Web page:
SAO PAULO (Reuters) - Brazil’s Agriculture Minister Tereza Cristina Dias has criticized a 2008 commitment from the country’s grain traders not to buy oilseed from land cleared in the Amazon rainforest known as the soy moratorium.
Dias told journalists on Tuesday the pact was “absurd” and argued that strict laws governing where grains can be grown were sufficient to protect the Amazon, whose preservation is considered important to control emissions of greenhouse gases.
“The soy moratorium is a private affair between private parties. I think it is absurd, we have ... means to show where our soy is produced and if it can be produced there,” Dias said in an interview in the southern state of Paraná.
Brazil’s forestry code is already strict about use of land in the region, she said, allowing farmers to use up to 20% of the land for agriculture.
Farming group Aprosoja Brasil is intensifying a lobbying effort to end the moratorium and says that it has the support of right-wing President Jair Bolsonaro.
Abiove, the Brazilian umbrella group for oilseeds crushers, declined to comment on Wednesday.
Abiove head André Nassar on Monday reiterated that the association remains committed to the moratorium, which he called the only tool at traders’ disposal to monitor the use of deforested areas in the Amazon for grain cultivation.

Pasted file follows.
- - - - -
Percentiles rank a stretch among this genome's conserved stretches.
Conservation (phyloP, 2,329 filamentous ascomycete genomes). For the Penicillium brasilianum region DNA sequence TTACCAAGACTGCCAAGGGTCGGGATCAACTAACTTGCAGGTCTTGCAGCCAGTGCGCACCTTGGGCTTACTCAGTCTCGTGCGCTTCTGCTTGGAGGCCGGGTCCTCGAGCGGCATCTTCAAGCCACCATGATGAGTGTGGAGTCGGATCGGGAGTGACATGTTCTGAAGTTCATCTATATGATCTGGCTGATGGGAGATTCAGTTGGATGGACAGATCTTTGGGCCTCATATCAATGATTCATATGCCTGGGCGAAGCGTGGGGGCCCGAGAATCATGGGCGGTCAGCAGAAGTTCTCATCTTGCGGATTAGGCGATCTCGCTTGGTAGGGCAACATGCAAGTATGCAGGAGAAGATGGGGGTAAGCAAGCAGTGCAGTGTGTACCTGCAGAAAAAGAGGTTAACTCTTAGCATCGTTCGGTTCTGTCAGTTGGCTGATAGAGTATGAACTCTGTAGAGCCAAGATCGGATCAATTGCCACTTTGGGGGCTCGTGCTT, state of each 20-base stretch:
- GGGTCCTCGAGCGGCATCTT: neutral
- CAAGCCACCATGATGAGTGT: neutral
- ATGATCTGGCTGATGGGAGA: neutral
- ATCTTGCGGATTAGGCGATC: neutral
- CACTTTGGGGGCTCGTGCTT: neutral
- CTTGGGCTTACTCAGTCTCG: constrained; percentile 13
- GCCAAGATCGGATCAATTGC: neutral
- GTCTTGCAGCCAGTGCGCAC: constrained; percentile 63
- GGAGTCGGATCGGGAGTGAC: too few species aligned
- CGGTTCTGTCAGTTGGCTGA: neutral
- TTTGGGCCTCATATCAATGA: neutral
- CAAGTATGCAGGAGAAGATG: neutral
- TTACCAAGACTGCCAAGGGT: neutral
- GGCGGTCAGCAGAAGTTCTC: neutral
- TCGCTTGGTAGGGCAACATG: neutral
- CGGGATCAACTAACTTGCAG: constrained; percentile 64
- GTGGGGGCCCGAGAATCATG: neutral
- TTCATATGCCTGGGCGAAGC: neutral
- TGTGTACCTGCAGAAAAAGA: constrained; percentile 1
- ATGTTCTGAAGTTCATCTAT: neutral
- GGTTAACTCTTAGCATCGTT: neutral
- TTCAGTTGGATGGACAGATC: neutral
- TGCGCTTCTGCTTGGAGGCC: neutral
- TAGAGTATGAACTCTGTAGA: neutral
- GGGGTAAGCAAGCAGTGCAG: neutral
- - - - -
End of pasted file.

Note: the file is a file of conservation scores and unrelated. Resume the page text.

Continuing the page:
Last week, Brazil canceled a 10-year-old ban on sugarcane cultivation in the Amazon and central wetlands.
The government said the decision, signed by Bolsonaro and the ministries of economy and agriculture, was taken because the 2009 decree was obsolete and other regulatory instruments, such as the new forest law and the RenovaBio program, were more efficient for this type of oversight.
Reporting by Roberto Samora and additional reporting by Lisandra Paraguassu, Gabriel Araujo and Marcelo Teixeira; Writing by Ana Mano; Editing by Sonya Hepinstall
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